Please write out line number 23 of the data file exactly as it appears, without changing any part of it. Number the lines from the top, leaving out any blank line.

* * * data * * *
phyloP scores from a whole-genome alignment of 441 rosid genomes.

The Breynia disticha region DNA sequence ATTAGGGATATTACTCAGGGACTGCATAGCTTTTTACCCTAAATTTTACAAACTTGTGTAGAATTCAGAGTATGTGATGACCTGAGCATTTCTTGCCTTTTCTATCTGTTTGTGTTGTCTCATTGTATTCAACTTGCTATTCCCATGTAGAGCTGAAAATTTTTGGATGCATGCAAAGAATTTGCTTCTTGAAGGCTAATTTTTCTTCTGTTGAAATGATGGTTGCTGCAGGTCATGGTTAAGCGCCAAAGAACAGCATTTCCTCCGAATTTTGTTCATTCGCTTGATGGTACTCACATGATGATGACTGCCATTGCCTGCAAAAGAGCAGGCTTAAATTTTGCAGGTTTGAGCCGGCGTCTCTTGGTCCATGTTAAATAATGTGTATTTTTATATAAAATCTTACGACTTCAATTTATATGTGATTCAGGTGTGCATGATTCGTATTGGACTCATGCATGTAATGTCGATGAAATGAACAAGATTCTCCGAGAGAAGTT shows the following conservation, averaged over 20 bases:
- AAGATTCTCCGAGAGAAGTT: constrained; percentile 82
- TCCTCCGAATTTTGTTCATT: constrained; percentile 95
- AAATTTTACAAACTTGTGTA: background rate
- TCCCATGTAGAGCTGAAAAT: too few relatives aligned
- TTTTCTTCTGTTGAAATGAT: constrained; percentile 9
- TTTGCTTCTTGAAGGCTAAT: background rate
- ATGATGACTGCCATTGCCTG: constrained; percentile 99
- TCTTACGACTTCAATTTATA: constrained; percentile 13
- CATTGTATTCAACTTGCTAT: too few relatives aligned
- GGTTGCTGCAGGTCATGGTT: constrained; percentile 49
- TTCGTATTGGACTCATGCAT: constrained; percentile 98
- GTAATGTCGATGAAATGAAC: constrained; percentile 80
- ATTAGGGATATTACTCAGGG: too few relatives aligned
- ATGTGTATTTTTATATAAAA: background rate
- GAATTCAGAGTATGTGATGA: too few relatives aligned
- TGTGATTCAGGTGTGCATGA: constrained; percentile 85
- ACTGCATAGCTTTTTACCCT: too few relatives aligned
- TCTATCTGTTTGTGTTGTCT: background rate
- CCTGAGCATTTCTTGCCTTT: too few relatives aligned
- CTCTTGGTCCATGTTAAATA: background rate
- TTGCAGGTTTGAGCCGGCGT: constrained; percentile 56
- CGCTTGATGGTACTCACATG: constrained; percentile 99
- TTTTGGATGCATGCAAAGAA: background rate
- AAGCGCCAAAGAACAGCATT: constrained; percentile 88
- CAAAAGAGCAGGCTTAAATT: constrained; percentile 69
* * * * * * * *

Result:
- TTGCAGGTTTGAGCCGGCGT: constrained; percentile 56